RoyalWedding-FieldingLARGE-300x450 (1)Source: Release day: The Bridesmaid’s Royal Bodyguard

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Royal Wedding Invitations

 

a1b54294e9a74f055787892cf844cca6When Sophie Weston, Jessica Hart (Pamela Hartshorne), Anne McAllister and I looked around for a setting for our fictional Cotswold village for our Invitation to a Royal Wedding quartet, I immediately  thought of Castle Combe – the prettiest village in England. Allegedly. (Other villages are also extremely pretty!)

I’d had lunch at the Manor House Hotel with the Bath and Wiltshire Romantic Novelists’ Association chapter when Jill Mansell gave a talk there.

She’d used the hotel in her book, Daisy’s Place and I knew it would work very well for Hasebury Hall, the childhood home of Hope Kennard, Sophie’s heroine (The Prince’s Bride).

Sophie, Jessica, Anne and I had a day out walking the ground of “our” village on a gloriously sunny spring day and had a wonderful lunch there, purely in the necessity of research, you understand. Research is not all about surfing the ‘net and dusty libraries!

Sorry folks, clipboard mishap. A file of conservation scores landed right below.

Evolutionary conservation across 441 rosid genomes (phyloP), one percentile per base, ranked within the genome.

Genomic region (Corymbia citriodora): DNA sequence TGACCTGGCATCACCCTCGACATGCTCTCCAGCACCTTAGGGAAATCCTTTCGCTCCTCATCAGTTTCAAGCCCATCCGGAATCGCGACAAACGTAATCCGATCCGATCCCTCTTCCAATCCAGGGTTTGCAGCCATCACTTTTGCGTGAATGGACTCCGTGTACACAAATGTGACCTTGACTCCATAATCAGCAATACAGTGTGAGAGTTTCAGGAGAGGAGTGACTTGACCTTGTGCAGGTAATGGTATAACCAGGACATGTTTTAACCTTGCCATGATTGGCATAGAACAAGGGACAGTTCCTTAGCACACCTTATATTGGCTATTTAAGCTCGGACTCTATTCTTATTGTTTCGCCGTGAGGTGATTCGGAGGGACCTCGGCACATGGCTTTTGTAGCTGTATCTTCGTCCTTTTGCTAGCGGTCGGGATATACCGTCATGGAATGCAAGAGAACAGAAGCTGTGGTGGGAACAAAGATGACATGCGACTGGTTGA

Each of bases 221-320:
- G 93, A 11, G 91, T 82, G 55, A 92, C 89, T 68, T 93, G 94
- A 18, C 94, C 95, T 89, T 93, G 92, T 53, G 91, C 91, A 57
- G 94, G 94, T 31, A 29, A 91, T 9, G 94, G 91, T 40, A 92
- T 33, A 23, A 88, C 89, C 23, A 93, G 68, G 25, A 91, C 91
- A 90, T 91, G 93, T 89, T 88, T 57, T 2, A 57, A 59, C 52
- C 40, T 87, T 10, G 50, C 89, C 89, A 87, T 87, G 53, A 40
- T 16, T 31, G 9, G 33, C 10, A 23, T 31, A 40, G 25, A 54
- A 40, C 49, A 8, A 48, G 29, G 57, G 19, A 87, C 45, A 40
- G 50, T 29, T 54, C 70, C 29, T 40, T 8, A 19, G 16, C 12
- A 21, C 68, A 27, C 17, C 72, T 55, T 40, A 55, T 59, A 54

Jessica, who’d been the first out of the traps with a draft ms, had named the church  where the wedding was to take place St Philip and All Angels and when we went into the beautiful church in Castle Combe, one of the first things we saw was this array of angels on either side of the aisle.

One of those spine-tingly magic moments for a writer.

We found a suitably ancient monument where our bride’s ancestor would have been laid to rest and imagined a stained glass window bearing his coat of arms,

There was some discussion about the differences between a US wedding and one taking place in the UK – the bridesmaids follow the bride in the UK. The fact that the bride and groom (and their witnesses) disappear into the vestry after the service to sign the register. Details that may not be used but are important to know.